Archive for June, 2017

Pear Condemenium

This pear tree died several years ago,

I left it for a perch for any bird that might be interested in nesting there.

Obviously, it has had previous occupants.

Then today, three or four bluebirds showed interest in the dead tree.

I started getting excited.

They checked the dead tree and its surroundings.

 I was sure they would nest in such a “perfect” place.

Well, it turned out they didn’t stay and use any of the holes for nesting.

I still keep my fingers crossed and hope they … or another pair return.

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Wonders Never Cease

 Common Milkweed

Four common milkweed plants grow beside the back garage (which will be torn down this summer).

A few insects visit the flowers,

and a white crab spider hides on the underneath side of one of the leaves. The spider can change colors to match the color of the flower it’s on.

Spider Egg Cases?

I’m not sure if this “line” is for spider of eggs, are spider eggs, or they have spiderlings in each small wooly mass?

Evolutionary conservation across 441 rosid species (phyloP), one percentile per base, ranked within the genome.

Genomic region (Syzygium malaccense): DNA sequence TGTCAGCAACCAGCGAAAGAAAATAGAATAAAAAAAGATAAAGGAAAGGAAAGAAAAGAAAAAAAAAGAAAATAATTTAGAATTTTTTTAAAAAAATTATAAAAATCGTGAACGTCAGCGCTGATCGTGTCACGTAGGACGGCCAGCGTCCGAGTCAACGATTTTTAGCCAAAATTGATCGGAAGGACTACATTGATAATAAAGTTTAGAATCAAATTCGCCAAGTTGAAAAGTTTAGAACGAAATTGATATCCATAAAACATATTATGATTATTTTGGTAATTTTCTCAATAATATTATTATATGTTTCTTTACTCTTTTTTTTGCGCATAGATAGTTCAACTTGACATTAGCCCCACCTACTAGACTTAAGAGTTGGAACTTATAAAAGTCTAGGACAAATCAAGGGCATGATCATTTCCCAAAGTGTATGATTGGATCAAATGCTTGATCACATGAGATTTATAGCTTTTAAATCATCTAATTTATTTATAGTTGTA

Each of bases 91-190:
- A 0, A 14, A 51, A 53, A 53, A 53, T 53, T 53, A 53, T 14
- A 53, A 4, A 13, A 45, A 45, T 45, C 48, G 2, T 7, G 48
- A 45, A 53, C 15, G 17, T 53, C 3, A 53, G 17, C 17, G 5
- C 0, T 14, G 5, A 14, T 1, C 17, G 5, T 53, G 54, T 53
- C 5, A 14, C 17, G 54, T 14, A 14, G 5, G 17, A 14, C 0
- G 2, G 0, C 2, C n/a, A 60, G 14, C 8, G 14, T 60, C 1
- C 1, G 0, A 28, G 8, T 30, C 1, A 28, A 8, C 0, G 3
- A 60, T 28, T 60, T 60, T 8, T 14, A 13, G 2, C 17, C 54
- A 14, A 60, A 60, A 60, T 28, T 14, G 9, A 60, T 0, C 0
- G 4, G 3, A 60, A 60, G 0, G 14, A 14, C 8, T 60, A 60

These were small and tricky to photograph.

I’m not really sure what’s in the white fuzzy small masses. They don’t look like eggs to me. I wonder if each is a spider egg sac?

Monarch Chrysalis

On one of my walks around the backyard looking for spiders, I found a monarch butterfly chrysalis in an old garage that will be torn down soon.

I watched the chrysalis— daily, waiting for the butterfly to emerge.

Then the chrysalis turned slightly darker.  I expected the butterfly to emerge soon … It did, but I wasn’t there to watch it.

Obelisk Position

I was out early this morning for my daily spider hunt.

Then I got side tracked by this dragonfly in its obelisk position. This position reduces the amount of sun/heat on the dragonfly.

Red Eared Slider

A  red-eared slider

“There’s a turtle in the back of the backyard,” shouted my husband.

I didn’t have any problems catching up with it. The angle it was walking toward the house made it easy to get close for taking pictures.

The male and female red-eared sliders both have a red patch on the side of their head.

They mate between mid-March and mid-June here in southern Illinois, and are active until mid October.

Spiderwort

 

Spiderwort flowers bloom among my other spring wildflowers.

Two clumps of them grow in my spring wildflower garden (between the pine and hackberry tree) where they attract small insects.

An occasionally breeze blew this flower and made it look like a flying “butterfly.”

There are several species of spiderworts (Tradescantia)

… and this one posed to have its picture taken.